Sun safety | Hot and cold weather guidelines | Smog safety | West Nile Virus |
Hot and cold weather guidelines
Playing outside in all types of weather and temperatures is very healthy and promotes the well-being derived from exercise. However, the body needs to adapt to changes in temperature and necessary precautions must be taken during very hot and very cold temperatures to avoid problems. Avoiding heat-related problems in hot weather is just as essential as avoiding frostbite in cold weather.
Cold weather guidelines
Peel Public Health recommends the following steps to be taken to prevent cold injuries:
- Prepare a plan to deal with the potential consequences of extreme temperatures and winter storms (e.g. power outage, lack of transportation. Have an emergency kit available).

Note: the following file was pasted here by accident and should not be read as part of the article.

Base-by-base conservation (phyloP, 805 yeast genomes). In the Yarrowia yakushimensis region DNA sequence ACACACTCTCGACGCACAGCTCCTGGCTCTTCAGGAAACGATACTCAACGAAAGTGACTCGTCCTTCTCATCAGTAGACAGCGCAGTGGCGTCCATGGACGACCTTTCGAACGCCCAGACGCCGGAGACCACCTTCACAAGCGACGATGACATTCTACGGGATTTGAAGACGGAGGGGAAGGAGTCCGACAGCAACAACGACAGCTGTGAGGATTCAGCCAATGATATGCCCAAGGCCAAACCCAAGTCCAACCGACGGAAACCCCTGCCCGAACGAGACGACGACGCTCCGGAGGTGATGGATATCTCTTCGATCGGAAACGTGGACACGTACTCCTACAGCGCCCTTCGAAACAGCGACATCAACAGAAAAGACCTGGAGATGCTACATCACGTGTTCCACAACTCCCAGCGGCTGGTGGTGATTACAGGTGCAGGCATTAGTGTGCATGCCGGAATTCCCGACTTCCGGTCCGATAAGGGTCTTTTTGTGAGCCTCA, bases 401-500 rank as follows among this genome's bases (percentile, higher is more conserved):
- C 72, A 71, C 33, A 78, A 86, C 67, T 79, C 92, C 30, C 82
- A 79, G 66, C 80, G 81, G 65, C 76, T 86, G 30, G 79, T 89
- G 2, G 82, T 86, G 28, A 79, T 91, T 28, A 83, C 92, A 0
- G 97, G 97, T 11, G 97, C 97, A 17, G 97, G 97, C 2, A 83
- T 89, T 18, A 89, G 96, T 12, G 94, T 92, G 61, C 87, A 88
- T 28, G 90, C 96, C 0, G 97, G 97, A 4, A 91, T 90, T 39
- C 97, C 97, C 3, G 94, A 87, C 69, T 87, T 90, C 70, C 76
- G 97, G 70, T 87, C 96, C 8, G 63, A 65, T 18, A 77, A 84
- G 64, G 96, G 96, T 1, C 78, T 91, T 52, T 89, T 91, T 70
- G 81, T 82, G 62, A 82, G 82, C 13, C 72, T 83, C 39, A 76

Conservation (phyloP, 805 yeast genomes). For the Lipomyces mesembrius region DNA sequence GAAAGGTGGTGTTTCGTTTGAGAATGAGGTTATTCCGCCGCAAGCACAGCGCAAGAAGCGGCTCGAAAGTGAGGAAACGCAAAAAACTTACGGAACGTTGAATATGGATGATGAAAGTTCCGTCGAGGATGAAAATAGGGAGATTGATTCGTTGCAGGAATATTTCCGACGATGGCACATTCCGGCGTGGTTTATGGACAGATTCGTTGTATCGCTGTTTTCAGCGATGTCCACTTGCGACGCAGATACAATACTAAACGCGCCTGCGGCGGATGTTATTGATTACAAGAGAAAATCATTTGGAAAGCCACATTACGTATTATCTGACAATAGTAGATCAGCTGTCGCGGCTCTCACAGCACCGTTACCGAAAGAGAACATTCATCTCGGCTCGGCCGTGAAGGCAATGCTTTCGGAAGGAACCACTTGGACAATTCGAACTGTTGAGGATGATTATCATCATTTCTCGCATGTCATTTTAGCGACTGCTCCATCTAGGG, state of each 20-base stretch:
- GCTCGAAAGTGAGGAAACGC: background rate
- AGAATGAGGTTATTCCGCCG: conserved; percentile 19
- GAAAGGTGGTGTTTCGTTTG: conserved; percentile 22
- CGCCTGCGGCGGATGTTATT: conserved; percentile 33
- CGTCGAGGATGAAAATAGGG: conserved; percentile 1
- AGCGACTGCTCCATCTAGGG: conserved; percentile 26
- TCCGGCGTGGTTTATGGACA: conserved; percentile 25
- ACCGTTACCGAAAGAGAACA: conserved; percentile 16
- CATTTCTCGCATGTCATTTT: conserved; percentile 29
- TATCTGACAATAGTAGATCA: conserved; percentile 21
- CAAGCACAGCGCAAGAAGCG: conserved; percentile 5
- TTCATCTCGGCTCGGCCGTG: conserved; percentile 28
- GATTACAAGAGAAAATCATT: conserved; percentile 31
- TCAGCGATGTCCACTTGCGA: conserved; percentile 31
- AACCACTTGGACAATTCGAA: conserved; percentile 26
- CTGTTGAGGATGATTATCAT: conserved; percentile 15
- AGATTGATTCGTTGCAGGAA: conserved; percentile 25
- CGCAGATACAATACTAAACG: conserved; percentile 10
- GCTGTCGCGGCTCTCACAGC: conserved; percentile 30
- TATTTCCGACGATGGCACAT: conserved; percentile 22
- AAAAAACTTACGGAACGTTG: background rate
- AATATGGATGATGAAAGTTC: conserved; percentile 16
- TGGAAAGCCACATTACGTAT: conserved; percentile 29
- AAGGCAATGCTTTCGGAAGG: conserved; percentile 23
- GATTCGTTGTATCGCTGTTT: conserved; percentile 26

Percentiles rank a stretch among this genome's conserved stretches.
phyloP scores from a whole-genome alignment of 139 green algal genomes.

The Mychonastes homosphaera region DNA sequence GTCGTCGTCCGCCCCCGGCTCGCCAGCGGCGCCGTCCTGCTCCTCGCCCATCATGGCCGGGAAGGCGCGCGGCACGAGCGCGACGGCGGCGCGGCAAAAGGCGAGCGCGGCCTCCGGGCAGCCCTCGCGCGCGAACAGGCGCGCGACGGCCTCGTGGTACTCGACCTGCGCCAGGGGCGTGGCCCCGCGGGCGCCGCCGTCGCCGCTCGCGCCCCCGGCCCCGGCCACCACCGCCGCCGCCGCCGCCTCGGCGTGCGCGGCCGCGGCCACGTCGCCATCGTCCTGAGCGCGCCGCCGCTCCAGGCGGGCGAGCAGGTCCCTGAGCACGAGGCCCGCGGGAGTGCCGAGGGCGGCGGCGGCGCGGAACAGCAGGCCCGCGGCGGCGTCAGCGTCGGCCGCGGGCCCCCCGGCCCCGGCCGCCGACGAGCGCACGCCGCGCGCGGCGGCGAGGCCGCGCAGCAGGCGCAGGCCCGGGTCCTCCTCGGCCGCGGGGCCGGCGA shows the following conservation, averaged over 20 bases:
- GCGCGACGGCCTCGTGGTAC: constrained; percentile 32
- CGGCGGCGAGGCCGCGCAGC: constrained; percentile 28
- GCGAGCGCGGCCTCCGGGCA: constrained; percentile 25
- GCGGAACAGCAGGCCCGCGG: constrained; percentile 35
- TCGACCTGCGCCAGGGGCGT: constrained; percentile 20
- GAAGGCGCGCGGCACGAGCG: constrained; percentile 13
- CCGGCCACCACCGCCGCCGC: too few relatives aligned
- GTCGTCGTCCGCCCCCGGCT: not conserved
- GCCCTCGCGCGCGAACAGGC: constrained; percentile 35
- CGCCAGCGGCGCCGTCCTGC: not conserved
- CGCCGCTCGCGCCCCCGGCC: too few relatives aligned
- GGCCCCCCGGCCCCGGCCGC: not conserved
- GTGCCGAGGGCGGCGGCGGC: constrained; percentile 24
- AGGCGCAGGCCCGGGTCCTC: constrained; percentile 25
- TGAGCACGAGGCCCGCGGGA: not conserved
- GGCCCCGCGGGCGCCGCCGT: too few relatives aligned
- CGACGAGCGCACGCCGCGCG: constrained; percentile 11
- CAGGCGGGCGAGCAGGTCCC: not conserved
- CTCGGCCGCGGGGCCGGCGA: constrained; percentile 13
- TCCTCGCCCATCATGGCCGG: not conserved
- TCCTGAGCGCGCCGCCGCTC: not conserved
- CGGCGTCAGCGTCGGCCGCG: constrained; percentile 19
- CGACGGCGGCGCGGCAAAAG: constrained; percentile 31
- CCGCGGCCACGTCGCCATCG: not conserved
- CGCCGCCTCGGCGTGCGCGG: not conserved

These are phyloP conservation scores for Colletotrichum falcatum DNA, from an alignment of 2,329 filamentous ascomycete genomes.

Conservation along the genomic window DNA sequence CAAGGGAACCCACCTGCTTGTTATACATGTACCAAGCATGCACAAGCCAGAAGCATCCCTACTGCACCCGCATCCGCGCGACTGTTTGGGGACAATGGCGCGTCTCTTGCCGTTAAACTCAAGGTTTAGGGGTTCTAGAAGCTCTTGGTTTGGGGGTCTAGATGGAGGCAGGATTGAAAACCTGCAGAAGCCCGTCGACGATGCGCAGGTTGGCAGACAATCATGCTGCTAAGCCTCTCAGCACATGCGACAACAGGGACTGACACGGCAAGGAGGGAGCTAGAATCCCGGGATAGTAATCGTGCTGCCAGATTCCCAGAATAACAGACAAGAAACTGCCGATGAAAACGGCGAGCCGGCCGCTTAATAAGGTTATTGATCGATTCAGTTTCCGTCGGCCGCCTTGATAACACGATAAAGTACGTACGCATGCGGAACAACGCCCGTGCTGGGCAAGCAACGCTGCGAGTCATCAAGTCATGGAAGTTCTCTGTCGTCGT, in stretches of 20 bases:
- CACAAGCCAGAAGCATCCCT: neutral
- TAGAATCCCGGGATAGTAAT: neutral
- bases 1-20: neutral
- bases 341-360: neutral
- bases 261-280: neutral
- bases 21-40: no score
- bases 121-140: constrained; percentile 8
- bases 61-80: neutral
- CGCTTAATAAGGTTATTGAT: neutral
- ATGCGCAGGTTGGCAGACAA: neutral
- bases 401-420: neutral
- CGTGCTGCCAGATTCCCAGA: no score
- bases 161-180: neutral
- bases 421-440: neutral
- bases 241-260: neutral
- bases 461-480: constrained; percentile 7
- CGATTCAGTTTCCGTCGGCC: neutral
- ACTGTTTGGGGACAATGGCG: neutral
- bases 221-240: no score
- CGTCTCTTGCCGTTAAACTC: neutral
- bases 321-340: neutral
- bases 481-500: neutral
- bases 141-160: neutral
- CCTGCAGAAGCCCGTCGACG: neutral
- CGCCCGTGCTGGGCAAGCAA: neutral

- Reduce the amount of time children (grade 8 and under) spend outdoors when the temperature is - 20 degrees Celsius or colder (with or without wind chill).
- Keep children indoors when the temperature is - 25 degrees Celsius or colder (with or without wind chill). Some medical conditions may increase sensitivity to cold.
- Allow indoor breaks if children say they are feeling cold or during extreme temperatures.
- Ensure children are dressed warmly, covering exposed skin: insulated boots, winter weight coats, mittens, hats, neck warmers.
- Change wet clothing or footwear immediately.